Oh, and one more important reminder from Eric Sornoso: "If using canned beans, remember they are already cooked, so they only need to be heated and flavored." By continuing to cook beans that are already cooked, you'll only increase the chances that your baked beans will turn to mush, yielding a gloopy mess that you might be less than excited to dish up alongside your main entrée.

6. Not prepping dry beans properly

Incorrectly cooking dry beans that you'll later use for baked beans is one thing, but forgoing certain steps before cooking them can be even more detrimental. Eric Sornoso states that one thing people often forget is to soak dry beans before cooking them. If they aren't soaked, the result is the need to cook them longer, which often makes for tough beans within your baked bean side dish. Of course, this is a major no-no, especially given that most of us associate baked beans with a deliciously soft texture that perfectly complements its sweet flavor.

With that said, there's a quick fix to this simple mistake, and we're happy to report that it's something you could practically do in your sleep — literally. Instead of cooking your beans from their dry state, soak the beans overnight. This will ensure that the beans are prepped correctly and will cook evenly in the sauce. Don't have that long? Consider using the quick-soak method. According to Sornoso, boiling the beans for two minutes before letting them sit in the hot water for an hour also works well.

One more thing. For the best-tasting beans, you should add a bit of salt to the water that the dry beans are soaking in to help weaken the pectin the same way baking soda does. The salt will result in reduced cooking times and also may prevent the beans from bursting open during simmering.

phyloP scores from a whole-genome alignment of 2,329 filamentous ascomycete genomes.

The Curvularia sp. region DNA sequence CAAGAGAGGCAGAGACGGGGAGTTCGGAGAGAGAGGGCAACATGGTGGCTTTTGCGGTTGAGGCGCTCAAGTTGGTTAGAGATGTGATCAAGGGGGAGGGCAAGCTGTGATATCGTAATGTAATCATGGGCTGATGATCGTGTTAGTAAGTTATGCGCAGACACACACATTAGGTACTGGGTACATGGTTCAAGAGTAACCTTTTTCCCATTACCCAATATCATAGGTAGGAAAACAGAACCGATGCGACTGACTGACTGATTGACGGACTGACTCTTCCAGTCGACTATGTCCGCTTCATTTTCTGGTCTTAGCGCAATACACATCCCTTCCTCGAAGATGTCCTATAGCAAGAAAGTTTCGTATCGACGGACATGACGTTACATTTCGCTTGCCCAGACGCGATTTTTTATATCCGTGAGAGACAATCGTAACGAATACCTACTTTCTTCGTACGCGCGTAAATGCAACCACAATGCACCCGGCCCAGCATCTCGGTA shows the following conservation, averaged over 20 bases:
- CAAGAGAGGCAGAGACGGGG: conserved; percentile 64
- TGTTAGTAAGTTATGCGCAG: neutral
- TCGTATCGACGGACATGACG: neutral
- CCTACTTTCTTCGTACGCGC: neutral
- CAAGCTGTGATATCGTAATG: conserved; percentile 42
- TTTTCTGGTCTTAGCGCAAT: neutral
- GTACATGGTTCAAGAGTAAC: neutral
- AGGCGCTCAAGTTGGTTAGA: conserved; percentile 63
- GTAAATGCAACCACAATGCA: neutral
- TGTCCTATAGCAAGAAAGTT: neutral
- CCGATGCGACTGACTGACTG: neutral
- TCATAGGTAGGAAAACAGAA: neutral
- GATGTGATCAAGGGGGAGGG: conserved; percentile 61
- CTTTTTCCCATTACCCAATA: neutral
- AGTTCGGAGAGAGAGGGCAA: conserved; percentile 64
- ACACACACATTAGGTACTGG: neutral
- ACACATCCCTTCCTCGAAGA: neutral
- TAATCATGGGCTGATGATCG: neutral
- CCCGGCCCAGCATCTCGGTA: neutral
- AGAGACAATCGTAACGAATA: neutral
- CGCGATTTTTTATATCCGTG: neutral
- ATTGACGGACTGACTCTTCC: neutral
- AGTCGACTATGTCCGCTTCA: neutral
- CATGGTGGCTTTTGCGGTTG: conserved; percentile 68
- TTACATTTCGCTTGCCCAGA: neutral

7. Using the wrong type of beans

While you could technically use any kind of bean for your baked beans, not all beans will create the optimal texture and flavor you want. "Navy beans, great northern beans, or cannellini beans are best for baked beans," Eric Sornoso explains. "These beans hold up well during the long cooking process and absorb flavors beautifully." 

So, which beans ought you steer clear of? We're thinking grabs like black beans, pinto beans, and kidney beans tend not to be as traditional due to their overall texture, flavor, and size. Nevertheless, we're sure any beans could work — but if you want your baked beans to yield that classic texture and flavor, we're thinking it might be best to stick to the bean varieties that Sornoso suggests.

If the thought of prepping dry beans scares you and you are unsure about using unflavored canned beans, you could try experimenting with store-bought canned baked beans — if you aren't against it, that is. There are some awesome baked bean recipes out there that include canned baked beans, and when you're low on time, this can definitely be a lifesaver — trust us!

8. Not seasoning properly

Most of us can agree that seasoning can make a difference when it comes to jazzing up food. The same is true for baked beans; in fact, experts agree that seasoning is crucial when it comes to this dish, as it can single-handedly transform your beans from bland to grand.

According to Eric Sornoso, baked beans can end up lacking in flavor if you don't start off with the right seasoning. "Season in layers," Sornoso suggests. "Add salt, pepper, and other spices to the beans as they cook. Taste frequently and adjust seasoning as needed. To balance the flavors, add a touch of sweetness (like molasses, brown sugar, or maple syrup) and acidity (like apple cider vinegar or mustard)." Of course, you'll want to be mindful of timing when you add the acid. As stated earlier, you'll want to only add it once your beans have reached the point of tenderness you desire, rather than including it early on in the cooking process.